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Deakin University textile and fibre scientists have discovered how to turn plant waste into biodegradable material that could replace environmentally-damaging plastics.
Head researcher, Dr Maryam Naebe and Deakin’s Institute for Frontier Materials (IFM) team, have developed bioplastics from repurposed cotton gin trash. The seeds, stems, short fibres, and other waste products left behind from the ginning process are used to separate cotton fibres.
“About 29 million tonnes of cotton lint is produced each year but up to a third of that ends up as cotton gin trash, where it’s then sent to landfill or burned, representing a major environmental impact and lost material value,” Dr Naebe said.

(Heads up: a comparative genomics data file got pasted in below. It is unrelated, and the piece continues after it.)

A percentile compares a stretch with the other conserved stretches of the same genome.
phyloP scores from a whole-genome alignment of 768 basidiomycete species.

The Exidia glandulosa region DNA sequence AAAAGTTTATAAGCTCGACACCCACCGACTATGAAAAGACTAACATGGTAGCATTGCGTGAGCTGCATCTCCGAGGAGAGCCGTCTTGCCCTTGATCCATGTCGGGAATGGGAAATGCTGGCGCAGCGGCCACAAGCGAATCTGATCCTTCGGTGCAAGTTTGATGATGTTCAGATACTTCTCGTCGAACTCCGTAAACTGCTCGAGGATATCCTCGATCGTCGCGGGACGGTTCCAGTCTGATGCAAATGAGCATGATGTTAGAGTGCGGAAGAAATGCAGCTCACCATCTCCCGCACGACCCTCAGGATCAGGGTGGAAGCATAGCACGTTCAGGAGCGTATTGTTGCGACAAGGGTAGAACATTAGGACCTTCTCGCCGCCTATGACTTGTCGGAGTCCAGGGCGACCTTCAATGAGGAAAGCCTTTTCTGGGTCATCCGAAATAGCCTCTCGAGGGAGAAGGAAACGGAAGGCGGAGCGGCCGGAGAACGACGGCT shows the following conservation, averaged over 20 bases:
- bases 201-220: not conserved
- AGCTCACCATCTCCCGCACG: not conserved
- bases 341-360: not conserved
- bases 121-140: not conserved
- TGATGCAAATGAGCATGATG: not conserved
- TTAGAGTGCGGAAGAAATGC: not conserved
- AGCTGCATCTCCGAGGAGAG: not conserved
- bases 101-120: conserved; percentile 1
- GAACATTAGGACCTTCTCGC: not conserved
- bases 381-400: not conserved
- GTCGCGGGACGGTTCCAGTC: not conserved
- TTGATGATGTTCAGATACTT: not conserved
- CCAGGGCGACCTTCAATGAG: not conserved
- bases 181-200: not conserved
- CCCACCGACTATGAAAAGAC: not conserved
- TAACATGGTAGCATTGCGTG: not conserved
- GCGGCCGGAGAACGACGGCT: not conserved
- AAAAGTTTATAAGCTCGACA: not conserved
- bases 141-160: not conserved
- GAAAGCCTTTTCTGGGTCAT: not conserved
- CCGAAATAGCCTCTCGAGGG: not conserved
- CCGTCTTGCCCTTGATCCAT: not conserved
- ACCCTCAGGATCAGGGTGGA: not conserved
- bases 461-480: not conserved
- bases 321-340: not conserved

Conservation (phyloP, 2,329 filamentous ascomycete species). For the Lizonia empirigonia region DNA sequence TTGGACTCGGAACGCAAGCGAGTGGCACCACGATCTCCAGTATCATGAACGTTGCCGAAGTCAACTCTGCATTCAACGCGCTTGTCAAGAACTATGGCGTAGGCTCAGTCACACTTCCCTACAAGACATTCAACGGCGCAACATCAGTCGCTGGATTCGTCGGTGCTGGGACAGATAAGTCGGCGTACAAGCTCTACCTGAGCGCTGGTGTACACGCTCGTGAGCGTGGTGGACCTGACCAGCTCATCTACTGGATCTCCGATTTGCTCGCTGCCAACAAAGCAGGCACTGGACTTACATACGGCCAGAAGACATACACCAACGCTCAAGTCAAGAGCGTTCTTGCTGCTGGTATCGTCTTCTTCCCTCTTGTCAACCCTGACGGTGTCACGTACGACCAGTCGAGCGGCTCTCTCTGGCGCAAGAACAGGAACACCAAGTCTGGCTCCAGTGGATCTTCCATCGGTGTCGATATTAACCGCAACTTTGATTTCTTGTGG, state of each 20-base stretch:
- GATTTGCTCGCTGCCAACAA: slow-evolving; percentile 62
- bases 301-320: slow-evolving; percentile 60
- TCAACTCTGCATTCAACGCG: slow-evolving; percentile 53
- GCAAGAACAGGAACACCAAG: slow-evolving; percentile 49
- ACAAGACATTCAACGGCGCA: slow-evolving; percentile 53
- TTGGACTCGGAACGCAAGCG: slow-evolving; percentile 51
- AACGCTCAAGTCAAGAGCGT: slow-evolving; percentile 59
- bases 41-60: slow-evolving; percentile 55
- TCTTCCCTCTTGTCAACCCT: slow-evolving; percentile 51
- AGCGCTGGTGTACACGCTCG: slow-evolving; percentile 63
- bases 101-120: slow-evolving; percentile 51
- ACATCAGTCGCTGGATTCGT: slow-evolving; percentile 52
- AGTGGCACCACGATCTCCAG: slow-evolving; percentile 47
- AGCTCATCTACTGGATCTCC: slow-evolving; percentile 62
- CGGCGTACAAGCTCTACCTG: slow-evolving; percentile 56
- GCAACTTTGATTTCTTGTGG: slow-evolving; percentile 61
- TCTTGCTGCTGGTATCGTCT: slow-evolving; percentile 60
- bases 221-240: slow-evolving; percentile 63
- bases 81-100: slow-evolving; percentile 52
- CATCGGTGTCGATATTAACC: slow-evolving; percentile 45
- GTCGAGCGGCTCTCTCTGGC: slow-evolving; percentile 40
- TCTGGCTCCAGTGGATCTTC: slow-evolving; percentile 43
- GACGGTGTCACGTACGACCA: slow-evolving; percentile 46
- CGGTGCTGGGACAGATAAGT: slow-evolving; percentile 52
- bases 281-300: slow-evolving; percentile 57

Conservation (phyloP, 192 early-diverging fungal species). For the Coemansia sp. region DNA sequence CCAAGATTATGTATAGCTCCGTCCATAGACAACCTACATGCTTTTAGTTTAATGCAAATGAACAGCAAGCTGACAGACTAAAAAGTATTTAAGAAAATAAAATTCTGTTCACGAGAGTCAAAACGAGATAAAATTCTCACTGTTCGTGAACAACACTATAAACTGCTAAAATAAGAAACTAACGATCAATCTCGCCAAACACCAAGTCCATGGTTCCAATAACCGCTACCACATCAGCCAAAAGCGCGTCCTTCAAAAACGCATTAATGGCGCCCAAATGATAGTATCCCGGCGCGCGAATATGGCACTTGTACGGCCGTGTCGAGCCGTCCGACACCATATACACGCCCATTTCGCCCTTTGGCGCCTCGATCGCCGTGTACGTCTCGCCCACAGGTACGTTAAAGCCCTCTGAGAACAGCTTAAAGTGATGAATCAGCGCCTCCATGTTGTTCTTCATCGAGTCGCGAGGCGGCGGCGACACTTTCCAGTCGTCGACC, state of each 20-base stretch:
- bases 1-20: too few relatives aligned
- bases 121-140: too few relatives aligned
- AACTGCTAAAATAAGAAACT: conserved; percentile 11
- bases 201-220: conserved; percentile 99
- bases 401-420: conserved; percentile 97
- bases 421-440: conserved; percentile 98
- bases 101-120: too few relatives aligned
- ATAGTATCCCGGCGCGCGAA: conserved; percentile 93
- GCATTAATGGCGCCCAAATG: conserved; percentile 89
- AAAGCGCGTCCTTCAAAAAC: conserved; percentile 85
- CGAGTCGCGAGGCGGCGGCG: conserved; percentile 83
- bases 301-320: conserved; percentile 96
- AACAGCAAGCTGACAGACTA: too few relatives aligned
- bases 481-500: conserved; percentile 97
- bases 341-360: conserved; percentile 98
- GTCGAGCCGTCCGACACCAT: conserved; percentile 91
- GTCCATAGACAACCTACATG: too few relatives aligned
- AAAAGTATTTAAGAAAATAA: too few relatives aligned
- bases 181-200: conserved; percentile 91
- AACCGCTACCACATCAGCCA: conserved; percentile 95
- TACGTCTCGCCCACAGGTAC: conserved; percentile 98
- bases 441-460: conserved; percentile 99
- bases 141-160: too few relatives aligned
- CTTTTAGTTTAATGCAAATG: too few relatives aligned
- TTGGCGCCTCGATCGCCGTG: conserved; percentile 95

“Adding value to this waste product will give cotton growers and farmers an additional income stream, while also offering a sustainable alternative to harmful synthetic plastics.”
Deakins IFM researchers dissolved cotton leftovers using environmentally-friendly chemicals and then re-cast the recovered bio polymer into a useable bioplastic film. The team has been working on transforming cotton gin trash for more than 18 months.
“Cotton gin trash is a promising source of renewable biomass, because when it’s broken down the resulting organic polymer can potentially be converted into a versatile biodegradable material,” Dr Naebe said.
“The bioplastic can biodegrade and turn into soil, which will then in turn be used to grow cotton.”
The IFM team are now applying its process to other organic waste and fibrous plant materials including lemongrass, hemp, almond shells, wheat straw, wood saw dust, and wood shavings.